Eye exposure to Portland cement and
similar products can cause severe burns
A worker at a cement plant was carrying an 18-litre pail half full of Portland cement powder known to be corrosive down a flight of stairs. The pail did not have a lid on it. While switching the pail from one hand to the other, the worker accidentally dropped it. A cloud of cement powder engulfed him, getting in under his loose-fitting safety glasses and into his eyes. The cement powder got caked in his eyes.
A co-worker helped him to the emergency eyewash station about 180 metres (600 feet) away. The worker's eyes were flushed for 30 minutes before paramedics were called. By the time the worker received medical treatment in hospital, he had suffered a serious injury to one eye.
How dangerous is eye exposure to Portland cement?
Portland cement powder is corrosive. Similar building products are also corrosive: concrete, masonry, mortar, and concrete patching and levelling mixes. Eye contact with these powders can cause irritation, chemical burns, and even blindness. The treatment must be immediate and effective to prevent serious eye injuries.
Protecting your eyes from exposure to Portland cement
Prevent your eyes from being exposed to cement and similar corrosive building materials with these safe work practices:
Safe workplace procedures
Employers must warn their workers about the corrosiveness of Portland cement. They must make sure that their workers review the material safety data sheet (MSDS) on Portland cement and similar corrosive materials. They must also conduct risk assessments for jobs that expose workers to Portland cement and implement the appropriate control measures.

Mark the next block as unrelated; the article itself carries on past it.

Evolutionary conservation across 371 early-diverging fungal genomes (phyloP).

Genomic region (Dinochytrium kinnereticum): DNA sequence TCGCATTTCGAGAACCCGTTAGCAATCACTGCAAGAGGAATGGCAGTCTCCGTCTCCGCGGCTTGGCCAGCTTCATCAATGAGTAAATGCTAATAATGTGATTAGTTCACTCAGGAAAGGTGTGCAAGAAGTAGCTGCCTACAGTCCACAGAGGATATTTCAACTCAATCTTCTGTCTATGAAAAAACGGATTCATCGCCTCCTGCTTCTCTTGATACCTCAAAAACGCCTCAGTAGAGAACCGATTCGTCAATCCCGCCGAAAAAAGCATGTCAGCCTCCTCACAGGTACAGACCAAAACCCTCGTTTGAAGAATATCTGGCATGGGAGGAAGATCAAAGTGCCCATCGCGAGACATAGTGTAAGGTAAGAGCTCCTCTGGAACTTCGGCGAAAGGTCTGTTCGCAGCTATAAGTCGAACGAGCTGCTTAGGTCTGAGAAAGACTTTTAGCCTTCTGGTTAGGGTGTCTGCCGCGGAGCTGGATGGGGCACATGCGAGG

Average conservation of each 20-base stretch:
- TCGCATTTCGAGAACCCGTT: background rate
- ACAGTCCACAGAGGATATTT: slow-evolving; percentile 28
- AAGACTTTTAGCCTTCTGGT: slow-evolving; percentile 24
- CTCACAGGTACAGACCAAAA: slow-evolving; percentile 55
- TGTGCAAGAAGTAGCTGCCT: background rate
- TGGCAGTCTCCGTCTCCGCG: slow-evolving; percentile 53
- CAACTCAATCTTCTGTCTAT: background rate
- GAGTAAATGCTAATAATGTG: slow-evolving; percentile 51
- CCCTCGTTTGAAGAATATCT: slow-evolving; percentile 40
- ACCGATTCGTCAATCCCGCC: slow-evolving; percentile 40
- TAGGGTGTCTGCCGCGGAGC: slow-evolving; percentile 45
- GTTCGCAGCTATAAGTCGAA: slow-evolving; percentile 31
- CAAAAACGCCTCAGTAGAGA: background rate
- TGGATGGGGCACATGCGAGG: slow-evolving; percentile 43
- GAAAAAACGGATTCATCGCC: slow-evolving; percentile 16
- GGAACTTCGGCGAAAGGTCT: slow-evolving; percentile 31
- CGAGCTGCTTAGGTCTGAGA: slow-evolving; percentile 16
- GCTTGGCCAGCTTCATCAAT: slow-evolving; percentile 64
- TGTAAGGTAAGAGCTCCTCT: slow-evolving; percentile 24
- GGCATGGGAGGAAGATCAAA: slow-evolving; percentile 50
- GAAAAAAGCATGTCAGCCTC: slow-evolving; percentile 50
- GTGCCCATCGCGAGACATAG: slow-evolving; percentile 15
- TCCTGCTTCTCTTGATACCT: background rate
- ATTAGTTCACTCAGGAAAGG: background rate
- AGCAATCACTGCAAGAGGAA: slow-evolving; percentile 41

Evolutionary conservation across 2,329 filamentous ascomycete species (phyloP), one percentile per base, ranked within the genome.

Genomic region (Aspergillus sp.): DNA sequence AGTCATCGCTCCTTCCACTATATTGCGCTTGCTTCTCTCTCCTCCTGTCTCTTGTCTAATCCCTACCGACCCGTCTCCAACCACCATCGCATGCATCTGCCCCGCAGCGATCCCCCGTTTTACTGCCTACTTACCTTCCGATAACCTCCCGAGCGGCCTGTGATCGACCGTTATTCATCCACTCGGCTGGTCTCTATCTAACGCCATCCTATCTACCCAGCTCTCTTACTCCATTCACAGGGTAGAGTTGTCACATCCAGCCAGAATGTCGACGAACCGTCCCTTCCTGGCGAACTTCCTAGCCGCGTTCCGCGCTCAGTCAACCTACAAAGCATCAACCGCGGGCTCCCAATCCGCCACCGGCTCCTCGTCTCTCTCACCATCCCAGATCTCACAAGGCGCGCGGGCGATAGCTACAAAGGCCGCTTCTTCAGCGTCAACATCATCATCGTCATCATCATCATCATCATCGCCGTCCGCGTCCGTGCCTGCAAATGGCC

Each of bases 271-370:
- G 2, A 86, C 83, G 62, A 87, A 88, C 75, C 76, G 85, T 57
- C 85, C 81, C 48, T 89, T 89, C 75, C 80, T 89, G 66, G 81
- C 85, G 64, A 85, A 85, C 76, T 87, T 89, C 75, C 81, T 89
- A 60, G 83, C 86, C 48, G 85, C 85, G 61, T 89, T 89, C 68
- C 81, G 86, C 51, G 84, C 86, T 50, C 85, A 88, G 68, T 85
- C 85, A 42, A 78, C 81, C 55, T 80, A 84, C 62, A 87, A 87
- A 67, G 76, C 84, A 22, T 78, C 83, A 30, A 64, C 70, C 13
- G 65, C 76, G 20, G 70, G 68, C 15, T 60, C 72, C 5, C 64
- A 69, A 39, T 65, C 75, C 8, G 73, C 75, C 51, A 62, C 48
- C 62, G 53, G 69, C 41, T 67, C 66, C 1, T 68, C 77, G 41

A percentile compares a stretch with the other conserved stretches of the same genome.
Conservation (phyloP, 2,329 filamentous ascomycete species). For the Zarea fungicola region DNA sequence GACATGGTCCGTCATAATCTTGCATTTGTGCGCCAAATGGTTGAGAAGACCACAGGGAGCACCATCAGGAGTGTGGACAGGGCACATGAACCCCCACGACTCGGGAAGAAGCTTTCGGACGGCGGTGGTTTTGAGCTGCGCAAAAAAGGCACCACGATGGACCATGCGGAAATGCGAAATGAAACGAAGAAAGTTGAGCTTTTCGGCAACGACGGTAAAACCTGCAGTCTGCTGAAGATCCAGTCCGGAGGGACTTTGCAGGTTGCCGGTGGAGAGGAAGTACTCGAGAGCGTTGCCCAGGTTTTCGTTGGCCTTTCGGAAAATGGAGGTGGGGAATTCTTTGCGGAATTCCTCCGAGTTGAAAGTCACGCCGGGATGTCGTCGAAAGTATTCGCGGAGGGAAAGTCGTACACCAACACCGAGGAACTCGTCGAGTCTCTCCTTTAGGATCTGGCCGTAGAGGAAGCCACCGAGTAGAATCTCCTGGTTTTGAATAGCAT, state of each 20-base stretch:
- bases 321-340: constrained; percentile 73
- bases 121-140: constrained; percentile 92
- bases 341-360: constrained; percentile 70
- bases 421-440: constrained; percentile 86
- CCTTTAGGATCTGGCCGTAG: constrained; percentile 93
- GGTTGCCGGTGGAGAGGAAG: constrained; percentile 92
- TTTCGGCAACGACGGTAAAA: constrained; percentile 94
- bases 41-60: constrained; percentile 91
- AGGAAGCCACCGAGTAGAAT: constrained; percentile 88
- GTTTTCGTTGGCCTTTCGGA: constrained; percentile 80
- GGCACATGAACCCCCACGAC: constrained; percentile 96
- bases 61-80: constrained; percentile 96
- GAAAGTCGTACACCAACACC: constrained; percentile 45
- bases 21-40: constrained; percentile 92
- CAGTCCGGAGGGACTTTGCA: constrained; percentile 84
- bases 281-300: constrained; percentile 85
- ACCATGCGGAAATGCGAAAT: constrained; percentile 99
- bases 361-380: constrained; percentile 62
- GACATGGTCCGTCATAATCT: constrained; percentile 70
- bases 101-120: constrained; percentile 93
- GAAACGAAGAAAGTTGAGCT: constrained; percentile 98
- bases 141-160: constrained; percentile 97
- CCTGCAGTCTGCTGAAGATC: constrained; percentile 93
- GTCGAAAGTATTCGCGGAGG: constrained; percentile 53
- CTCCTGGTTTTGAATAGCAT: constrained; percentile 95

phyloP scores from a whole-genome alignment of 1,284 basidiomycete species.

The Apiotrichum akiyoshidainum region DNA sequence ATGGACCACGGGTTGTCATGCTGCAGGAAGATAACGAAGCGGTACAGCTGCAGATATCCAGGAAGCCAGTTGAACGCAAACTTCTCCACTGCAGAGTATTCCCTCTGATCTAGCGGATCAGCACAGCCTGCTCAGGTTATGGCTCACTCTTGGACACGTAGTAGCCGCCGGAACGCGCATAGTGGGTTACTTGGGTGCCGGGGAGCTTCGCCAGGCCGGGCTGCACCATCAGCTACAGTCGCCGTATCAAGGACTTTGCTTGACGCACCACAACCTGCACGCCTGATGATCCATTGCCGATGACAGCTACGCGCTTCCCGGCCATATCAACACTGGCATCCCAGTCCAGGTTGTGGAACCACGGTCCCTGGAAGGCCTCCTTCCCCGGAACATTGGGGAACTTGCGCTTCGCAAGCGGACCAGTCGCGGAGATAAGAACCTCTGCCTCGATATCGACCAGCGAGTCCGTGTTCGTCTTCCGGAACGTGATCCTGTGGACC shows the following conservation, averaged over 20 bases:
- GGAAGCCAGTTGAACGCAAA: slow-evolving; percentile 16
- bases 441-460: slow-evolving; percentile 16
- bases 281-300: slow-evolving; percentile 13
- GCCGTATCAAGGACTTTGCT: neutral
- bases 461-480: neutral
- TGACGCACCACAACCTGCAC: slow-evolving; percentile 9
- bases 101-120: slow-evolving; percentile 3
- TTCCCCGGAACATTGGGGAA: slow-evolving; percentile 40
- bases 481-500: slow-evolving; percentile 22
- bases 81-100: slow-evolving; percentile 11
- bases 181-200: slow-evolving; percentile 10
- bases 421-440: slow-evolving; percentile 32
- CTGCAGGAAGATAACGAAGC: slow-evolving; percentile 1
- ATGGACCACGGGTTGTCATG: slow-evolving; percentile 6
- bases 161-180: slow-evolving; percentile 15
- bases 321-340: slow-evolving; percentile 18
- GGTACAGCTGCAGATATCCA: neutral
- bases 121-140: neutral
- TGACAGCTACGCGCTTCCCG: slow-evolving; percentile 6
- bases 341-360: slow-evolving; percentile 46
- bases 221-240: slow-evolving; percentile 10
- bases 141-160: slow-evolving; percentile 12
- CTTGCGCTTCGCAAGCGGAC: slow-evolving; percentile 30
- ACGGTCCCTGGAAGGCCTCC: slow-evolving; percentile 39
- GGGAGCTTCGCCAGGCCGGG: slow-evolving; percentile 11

Employers must also have specific written safety procedures for handling Portland cement and similar corrosive materials. The procedures should include the following instructions:
What to do if your eyes have been exposed to Portland cement
First aid for eye exposures to Portland cement
Employers must keep up-to-date written first aid procedures for treating corrosive eye injuries. They must inform their workers about these procedures in training sessions and regular safety meetings. The written procedures must include instructions to the first aid attendant for responding correctly to a first aid call.
Employers are also responsible for providing the following:
What the first aid attendant should know and do
Eye exposure to Portland cement requires immediate first aid attention. A trained first aid attendant must be familiar with the material safety data sheet (MSDS) for Portland cement and similar products. It is the attendant's responsibility to follow the treatment procedures in the Occupational First Aid Training Manual for eye exposures to corrosive materials.
First aid attendants must follow these steps when treating someone whose eyes have been exposed to Portland cement or similar corrosive materials:
WorkSafeBC Prevention Information Line: (604) 276-3100 or toll-free 1-888-621-SAFE (7233) or visit our web site at www.WorkSafeBC.com